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Located on North Main Street across from the Va. Tech campus

Located on North Main Street across from the Va. Tech campus

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CMV Retinitis

CMV retinitis signs and symptoms

AIDS patients sometimes also experience changes to the retina and optic nerve without clear signs of CMV retinitis.

What causes CMV retinitis?

CMV retinitis is caused by the cytomegalovirus, which is a very common virus. About 80% of adults harbor antibodies to CMV, which indicates their bodies have successfully fought it off. The difference for people who have AIDS is that their weakened or non-functioning immune system cannot stave off this virus. Other people with a weakened or suppressed immune system, such as those undergoing chemotherapy or a bone marrow transplant, are also at risk of CMV retinitis.

How is CMV retinitis treated?

If you have active AIDS and are experiencing visual symptoms, you should see a retina specialist immediately. A person newly-diagnosed with CMV retinitis can expect to visit the specialist every two to four weeks.

Once the disease is controlled, the retina specialist may recommend follow-up visits with your regular eye doctor every three to six months.

Drugs for CMV retinitis. Anti-viral drugs commonly used to treat CMV retinitis are ganciclovir (Cytovene), foscarnet (Foscavir) and cidofovir (Vistide). These medications can slow down the progression of CMV, but they can’t cure it. These potent anti-viral drugs can also cause unpleasant or serious side effects.

Ganciclovir is available in a pill, used following two weeks of intravenous infusion, and also in an implant called Vitrasert. The implant releases medication directly into the eye, so it doesn’t cause the side effects experienced with intravenous infusion or with the pill.

Drugs for HIV. The biggest breakthrough in AIDS treatment is highly active antiretroviral therapy (HAART), a combination of drugs that suppress the human immunodeficiency virus (HIV), also known as the AIDS virus. HAART allows your immune system to recover and fight off infections like CMV retinitis.

AIDS is a serious global health problem. If you have AIDS, are HIV positive or have a compromised immune system from other causes, see your eye doctor frequently to rule out CMV retinitis and to discuss the latest treatment options if a CMV-related eye problem is detected.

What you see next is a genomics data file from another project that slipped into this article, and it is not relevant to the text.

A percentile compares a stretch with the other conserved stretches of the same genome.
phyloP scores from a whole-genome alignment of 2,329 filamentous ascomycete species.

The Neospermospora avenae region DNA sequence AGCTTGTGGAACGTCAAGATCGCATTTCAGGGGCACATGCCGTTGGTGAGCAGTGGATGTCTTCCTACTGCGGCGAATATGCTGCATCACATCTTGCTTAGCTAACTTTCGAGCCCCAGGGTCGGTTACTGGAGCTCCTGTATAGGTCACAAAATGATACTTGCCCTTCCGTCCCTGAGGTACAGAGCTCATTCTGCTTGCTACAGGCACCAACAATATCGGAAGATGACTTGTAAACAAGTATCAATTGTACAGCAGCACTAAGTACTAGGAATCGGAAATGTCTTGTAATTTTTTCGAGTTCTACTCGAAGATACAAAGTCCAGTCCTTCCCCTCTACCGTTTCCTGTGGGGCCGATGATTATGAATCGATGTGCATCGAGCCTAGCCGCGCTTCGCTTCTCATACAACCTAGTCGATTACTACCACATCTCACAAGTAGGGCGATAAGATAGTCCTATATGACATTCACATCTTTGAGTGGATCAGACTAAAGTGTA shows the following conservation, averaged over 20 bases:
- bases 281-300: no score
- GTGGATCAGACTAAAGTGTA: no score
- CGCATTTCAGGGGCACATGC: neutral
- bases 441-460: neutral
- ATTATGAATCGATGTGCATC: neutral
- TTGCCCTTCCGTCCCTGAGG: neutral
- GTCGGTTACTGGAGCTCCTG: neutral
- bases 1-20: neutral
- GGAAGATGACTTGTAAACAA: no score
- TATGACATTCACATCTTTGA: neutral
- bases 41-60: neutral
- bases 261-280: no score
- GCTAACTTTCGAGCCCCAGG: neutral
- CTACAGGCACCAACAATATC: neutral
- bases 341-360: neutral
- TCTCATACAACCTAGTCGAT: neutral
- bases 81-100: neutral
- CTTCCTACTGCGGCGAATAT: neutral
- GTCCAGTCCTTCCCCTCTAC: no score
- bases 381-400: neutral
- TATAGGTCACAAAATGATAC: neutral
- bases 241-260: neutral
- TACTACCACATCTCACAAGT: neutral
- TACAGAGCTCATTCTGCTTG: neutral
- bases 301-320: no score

Protecting our Patients from Coronavirus Disease Outbreak

Making sure our patients and staff are safe is our top priority. We know many patients are concerned about the spread of Coronavirus.

Our Promise to Our Patients:

We understand the obvious concern that coronavirus has brought to the area. We want to make you aware of the steps we are taking to protect our patients and team members in this time of uncertainty.

We request the following of patients:

  1. If you have traveled in the last 14 days to a country other than the U.S. where coronavirus has been diagnosed, or to any area in this country that has had a number of cases of concern (eg, Seattle, DC-NY metro area, parts of CA, etc…) please call the office to reschedule your appointment for next month or beyond.
  2. If you have any symptoms that mimic that of the coronavirus, which includes a fever or respiratory symptoms, including a cough, please call and reschedule your appointment at least 14 days from now.
  3. If you suspect that you have had direct contact with people who have been around any of the people who have tested positive for the coronavirus, please call us to reschedule your visit beyond 14 days from now.
  4. Remember to follow basic hygiene guidelines to avoid the spread of germs, which includes washing your hands thoroughly with warm water and soap for at least 20 seconds.

Our staff will also follow these guidelines and will not be present at work if they exhibit any of the above-mentioned symptoms:

  1. Any eye doctor or team member who is sick is staying home
  2. We sanitize every piece of equipment after each use and again at the end of the day (as part of our precautions we always adhere to).
  3. We will sanitize all patient contact surfaces between every patient.
  4. Our team washes their hands often throughout the day
  5. If we don’t shake hands with our patients during this time, please don’t take it personally.
  1. Please call us with any questions or concerns, and if you feel it best for you or your family member to reschedule your appointment, feel free to do so.
  2. We do expect this to be an ongoing situation in our area for an extended period of time, and do not want our patients to neglect their eye care needs during this time. We will continue to give recommendations based on the evidence we have on safe delivery of eye care in a time of uncertainty.

For the most up-to-date information on treatments, FAQs, news and more, please visit the following official health organizations:

Centers for Disease Control & Prevention (CDC) at www.CDC.gov

World Health Organization (WHO) at www.WHO.int

Thank you for helping us to protect all of our patients.

Drs. Jacobs, Steckenrider and Staff